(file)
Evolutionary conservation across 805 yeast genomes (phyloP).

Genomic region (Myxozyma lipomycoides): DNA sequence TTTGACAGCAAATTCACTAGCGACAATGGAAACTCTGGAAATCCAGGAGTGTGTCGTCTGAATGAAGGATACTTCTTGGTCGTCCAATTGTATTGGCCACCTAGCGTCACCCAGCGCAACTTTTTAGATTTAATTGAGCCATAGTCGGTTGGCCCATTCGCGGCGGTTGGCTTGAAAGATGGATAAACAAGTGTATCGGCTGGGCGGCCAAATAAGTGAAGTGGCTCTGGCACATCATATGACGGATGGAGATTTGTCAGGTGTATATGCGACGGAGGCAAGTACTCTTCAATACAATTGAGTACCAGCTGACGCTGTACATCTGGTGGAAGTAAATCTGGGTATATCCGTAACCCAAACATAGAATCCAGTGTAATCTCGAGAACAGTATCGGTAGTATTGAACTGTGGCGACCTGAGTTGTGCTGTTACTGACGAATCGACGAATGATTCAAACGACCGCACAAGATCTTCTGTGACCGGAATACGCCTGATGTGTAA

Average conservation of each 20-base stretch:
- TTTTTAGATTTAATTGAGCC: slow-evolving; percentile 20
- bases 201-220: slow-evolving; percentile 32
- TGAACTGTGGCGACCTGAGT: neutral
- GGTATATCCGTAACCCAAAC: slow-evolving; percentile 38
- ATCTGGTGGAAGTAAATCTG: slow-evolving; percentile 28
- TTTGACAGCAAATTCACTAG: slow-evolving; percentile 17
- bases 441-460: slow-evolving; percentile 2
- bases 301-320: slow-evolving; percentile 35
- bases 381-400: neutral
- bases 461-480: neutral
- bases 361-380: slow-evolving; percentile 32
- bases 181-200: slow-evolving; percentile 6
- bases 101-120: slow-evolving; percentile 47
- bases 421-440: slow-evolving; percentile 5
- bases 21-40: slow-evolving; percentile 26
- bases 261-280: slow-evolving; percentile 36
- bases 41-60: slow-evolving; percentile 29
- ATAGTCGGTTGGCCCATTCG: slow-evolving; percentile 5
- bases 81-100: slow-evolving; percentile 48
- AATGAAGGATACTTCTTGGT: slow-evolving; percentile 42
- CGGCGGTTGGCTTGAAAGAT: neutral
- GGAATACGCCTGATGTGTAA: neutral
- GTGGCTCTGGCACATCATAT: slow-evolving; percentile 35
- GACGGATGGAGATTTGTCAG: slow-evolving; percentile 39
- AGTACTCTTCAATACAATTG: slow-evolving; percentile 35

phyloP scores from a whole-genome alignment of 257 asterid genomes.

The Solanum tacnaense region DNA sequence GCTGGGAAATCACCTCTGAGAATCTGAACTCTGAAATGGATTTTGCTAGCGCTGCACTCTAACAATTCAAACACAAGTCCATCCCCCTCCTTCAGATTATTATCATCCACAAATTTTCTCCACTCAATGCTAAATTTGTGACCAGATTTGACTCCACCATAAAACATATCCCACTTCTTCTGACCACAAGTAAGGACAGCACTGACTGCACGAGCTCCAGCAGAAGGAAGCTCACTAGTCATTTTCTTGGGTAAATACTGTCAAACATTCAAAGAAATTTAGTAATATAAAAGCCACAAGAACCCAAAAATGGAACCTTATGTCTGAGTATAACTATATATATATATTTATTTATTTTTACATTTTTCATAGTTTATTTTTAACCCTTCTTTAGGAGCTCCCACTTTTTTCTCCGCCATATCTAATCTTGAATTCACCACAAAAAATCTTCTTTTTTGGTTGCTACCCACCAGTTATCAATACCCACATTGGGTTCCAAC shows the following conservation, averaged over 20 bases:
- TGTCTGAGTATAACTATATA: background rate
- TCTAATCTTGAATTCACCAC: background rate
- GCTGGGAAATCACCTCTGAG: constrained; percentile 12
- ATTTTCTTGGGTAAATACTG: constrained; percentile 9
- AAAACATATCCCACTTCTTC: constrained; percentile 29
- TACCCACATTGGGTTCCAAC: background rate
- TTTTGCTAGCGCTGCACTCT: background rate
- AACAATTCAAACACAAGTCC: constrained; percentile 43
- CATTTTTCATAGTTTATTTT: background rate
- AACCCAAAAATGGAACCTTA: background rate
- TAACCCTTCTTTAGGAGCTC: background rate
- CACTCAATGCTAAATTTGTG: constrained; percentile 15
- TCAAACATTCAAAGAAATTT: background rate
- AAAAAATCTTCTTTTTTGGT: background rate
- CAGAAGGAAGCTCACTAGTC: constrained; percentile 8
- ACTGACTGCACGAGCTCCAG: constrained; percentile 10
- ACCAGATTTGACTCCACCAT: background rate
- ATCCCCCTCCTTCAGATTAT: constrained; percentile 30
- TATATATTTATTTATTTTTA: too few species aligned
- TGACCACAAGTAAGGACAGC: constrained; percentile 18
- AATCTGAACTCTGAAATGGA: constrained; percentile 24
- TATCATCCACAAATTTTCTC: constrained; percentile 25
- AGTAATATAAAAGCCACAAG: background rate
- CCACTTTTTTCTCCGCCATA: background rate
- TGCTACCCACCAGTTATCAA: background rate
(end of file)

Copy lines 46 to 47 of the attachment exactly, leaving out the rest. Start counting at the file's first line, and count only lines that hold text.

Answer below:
- ACTGACTGCACGAGCTCCAG: constrained; percentile 10
- ACCAGATTTGACTCCACCAT: background rate